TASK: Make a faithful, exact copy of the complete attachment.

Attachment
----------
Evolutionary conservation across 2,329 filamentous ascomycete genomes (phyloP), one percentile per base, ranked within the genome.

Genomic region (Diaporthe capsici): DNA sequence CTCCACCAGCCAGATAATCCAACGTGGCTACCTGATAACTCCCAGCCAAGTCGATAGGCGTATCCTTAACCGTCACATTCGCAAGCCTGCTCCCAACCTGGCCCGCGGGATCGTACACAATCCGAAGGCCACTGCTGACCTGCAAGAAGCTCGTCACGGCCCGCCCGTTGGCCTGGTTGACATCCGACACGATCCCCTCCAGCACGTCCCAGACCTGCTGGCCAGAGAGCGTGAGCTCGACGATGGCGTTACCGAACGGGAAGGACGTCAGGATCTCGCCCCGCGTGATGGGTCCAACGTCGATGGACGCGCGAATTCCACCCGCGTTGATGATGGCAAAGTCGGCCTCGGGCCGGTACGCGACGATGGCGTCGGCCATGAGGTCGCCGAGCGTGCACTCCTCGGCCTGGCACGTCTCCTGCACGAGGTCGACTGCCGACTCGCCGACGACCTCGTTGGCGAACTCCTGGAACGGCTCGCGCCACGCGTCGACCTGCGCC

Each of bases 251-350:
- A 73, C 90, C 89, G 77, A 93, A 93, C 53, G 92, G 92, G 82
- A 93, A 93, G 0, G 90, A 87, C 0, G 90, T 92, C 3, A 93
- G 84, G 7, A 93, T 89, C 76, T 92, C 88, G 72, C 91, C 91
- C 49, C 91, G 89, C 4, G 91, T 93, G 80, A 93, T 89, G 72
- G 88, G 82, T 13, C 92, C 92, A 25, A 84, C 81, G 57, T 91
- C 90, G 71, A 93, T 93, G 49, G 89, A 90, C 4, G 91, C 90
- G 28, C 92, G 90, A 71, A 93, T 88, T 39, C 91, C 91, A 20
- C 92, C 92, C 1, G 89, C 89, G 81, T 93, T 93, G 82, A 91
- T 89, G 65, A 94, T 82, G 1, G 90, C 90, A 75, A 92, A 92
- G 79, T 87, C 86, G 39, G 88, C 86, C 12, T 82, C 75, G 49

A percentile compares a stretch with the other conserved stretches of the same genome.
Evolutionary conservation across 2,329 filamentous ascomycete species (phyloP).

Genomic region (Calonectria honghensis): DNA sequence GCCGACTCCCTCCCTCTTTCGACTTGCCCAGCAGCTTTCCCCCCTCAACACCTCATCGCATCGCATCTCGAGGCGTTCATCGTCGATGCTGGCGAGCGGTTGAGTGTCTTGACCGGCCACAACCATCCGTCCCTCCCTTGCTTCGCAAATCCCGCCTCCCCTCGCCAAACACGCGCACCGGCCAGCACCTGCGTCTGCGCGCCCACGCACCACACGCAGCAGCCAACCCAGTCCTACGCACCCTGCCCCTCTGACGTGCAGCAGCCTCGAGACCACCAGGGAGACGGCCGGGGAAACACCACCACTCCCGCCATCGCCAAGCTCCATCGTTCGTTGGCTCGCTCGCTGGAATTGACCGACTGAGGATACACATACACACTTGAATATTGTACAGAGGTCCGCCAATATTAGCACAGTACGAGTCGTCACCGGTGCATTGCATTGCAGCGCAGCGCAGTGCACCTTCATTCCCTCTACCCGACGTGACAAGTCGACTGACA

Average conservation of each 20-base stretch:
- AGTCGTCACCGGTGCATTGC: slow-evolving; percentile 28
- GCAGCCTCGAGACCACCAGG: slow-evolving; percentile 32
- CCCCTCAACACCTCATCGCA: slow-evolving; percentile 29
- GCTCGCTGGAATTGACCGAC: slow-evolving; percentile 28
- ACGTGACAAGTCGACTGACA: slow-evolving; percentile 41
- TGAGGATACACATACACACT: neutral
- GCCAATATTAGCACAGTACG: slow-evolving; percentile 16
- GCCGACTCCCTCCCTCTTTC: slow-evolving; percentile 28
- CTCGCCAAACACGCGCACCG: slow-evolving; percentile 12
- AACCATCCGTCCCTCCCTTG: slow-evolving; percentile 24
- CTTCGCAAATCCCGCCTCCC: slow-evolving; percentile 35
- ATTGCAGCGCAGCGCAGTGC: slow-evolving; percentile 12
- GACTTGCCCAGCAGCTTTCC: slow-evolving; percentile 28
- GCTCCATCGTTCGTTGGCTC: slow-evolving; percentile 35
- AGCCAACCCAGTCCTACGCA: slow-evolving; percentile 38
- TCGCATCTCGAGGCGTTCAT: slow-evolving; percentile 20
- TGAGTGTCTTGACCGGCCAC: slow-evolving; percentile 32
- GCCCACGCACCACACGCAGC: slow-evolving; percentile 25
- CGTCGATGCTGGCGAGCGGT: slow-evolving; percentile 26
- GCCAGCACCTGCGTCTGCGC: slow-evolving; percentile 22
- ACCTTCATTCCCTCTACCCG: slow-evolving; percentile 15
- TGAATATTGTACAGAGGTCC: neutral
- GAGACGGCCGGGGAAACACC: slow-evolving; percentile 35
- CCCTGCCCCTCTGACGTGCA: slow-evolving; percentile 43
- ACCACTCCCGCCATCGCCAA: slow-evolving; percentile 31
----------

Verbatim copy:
Evolutionary conservation across 2,329 filamentous ascomycete genomes (phyloP), one percentile per base, ranked within the genome.

Genomic region (Diaporthe capsici): DNA sequence CTCCACCAGCCAGATAATCCAACGTGGCTACCTGATAACTCCCAGCCAAGTCGATAGGCGTATCCTTAACCGTCACATTCGCAAGCCTGCTCCCAACCTGGCCCGCGGGATCGTACACAATCCGAAGGCCACTGCTGACCTGCAAGAAGCTCGTCACGGCCCGCCCGTTGGCCTGGTTGACATCCGACACGATCCCCTCCAGCACGTCCCAGACCTGCTGGCCAGAGAGCGTGAGCTCGACGATGGCGTTACCGAACGGGAAGGACGTCAGGATCTCGCCCCGCGTGATGGGTCCAACGTCGATGGACGCGCGAATTCCACCCGCGTTGATGATGGCAAAGTCGGCCTCGGGCCGGTACGCGACGATGGCGTCGGCCATGAGGTCGCCGAGCGTGCACTCCTCGGCCTGGCACGTCTCCTGCACGAGGTCGACTGCCGACTCGCCGACGACCTCGTTGGCGAACTCCTGGAACGGCTCGCGCCACGCGTCGACCTGCGCC

Each of bases 251-350:
- A 73, C 90, C 89, G 77, A 93, A 93, C 53, G 92, G 92, G 82
- A 93, A 93, G 0, G 90, A 87, C 0, G 90, T 92, C 3, A 93
- G 84, G 7, A 93, T 89, C 76, T 92, C 88, G 72, C 91, C 91
- C 49, C 91, G 89, C 4, G 91, T 93, G 80, A 93, T 89, G 72
- G 88, G 82, T 13, C 92, C 92, A 25, A 84, C 81, G 57, T 91
- C 90, G 71, A 93, T 93, G 49, G 89, A 90, C 4, G 91, C 90
- G 28, C 92, G 90, A 71, A 93, T 88, T 39, C 91, C 91, A 20
- C 92, C 92, C 1, G 89, C 89, G 81, T 93, T 93, G 82, A 91
- T 89, G 65, A 94, T 82, G 1, G 90, C 90, A 75, A 92, A 92
- G 79, T 87, C 86, G 39, G 88, C 86, C 12, T 82, C 75, G 49

A percentile compares a stretch with the other conserved stretches of the same genome.
Evolutionary conservation across 2,329 filamentous ascomycete species (phyloP).

Genomic region (Calonectria honghensis): DNA sequence GCCGACTCCCTCCCTCTTTCGACTTGCCCAGCAGCTTTCCCCCCTCAACACCTCATCGCATCGCATCTCGAGGCGTTCATCGTCGATGCTGGCGAGCGGTTGAGTGTCTTGACCGGCCACAACCATCCGTCCCTCCCTTGCTTCGCAAATCCCGCCTCCCCTCGCCAAACACGCGCACCGGCCAGCACCTGCGTCTGCGCGCCCACGCACCACACGCAGCAGCCAACCCAGTCCTACGCACCCTGCCCCTCTGACGTGCAGCAGCCTCGAGACCACCAGGGAGACGGCCGGGGAAACACCACCACTCCCGCCATCGCCAAGCTCCATCGTTCGTTGGCTCGCTCGCTGGAATTGACCGACTGAGGATACACATACACACTTGAATATTGTACAGAGGTCCGCCAATATTAGCACAGTACGAGTCGTCACCGGTGCATTGCATTGCAGCGCAGCGCAGTGCACCTTCATTCCCTCTACCCGACGTGACAAGTCGACTGACA

Average conservation of each 20-base stretch:
- AGTCGTCACCGGTGCATTGC: slow-evolving; percentile 28
- GCAGCCTCGAGACCACCAGG: slow-evolving; percentile 32
- CCCCTCAACACCTCATCGCA: slow-evolving; percentile 29
- GCTCGCTGGAATTGACCGAC: slow-evolving; percentile 28
- ACGTGACAAGTCGACTGACA: slow-evolving; percentile 41
- TGAGGATACACATACACACT: neutral
- GCCAATATTAGCACAGTACG: slow-evolving; percentile 16
- GCCGACTCCCTCCCTCTTTC: slow-evolving; percentile 28
- CTCGCCAAACACGCGCACCG: slow-evolving; percentile 12
- AACCATCCGTCCCTCCCTTG: slow-evolving; percentile 24
- CTTCGCAAATCCCGCCTCCC: slow-evolving; percentile 35
- ATTGCAGCGCAGCGCAGTGC: slow-evolving; percentile 12
- GACTTGCCCAGCAGCTTTCC: slow-evolving; percentile 28
- GCTCCATCGTTCGTTGGCTC: slow-evolving; percentile 35
- AGCCAACCCAGTCCTACGCA: slow-evolving; percentile 38
- TCGCATCTCGAGGCGTTCAT: slow-evolving; percentile 20
- TGAGTGTCTTGACCGGCCAC: slow-evolving; percentile 32
- GCCCACGCACCACACGCAGC: slow-evolving; percentile 25
- CGTCGATGCTGGCGAGCGGT: slow-evolving; percentile 26
- GCCAGCACCTGCGTCTGCGC: slow-evolving; percentile 22
- ACCTTCATTCCCTCTACCCG: slow-evolving; percentile 15
- TGAATATTGTACAGAGGTCC: neutral
- GAGACGGCCGGGGAAACACC: slow-evolving; percentile 35
- CCCTGCCCCTCTGACGTGCA: slow-evolving; percentile 43
- ACCACTCCCGCCATCGCCAA: slow-evolving; percentile 31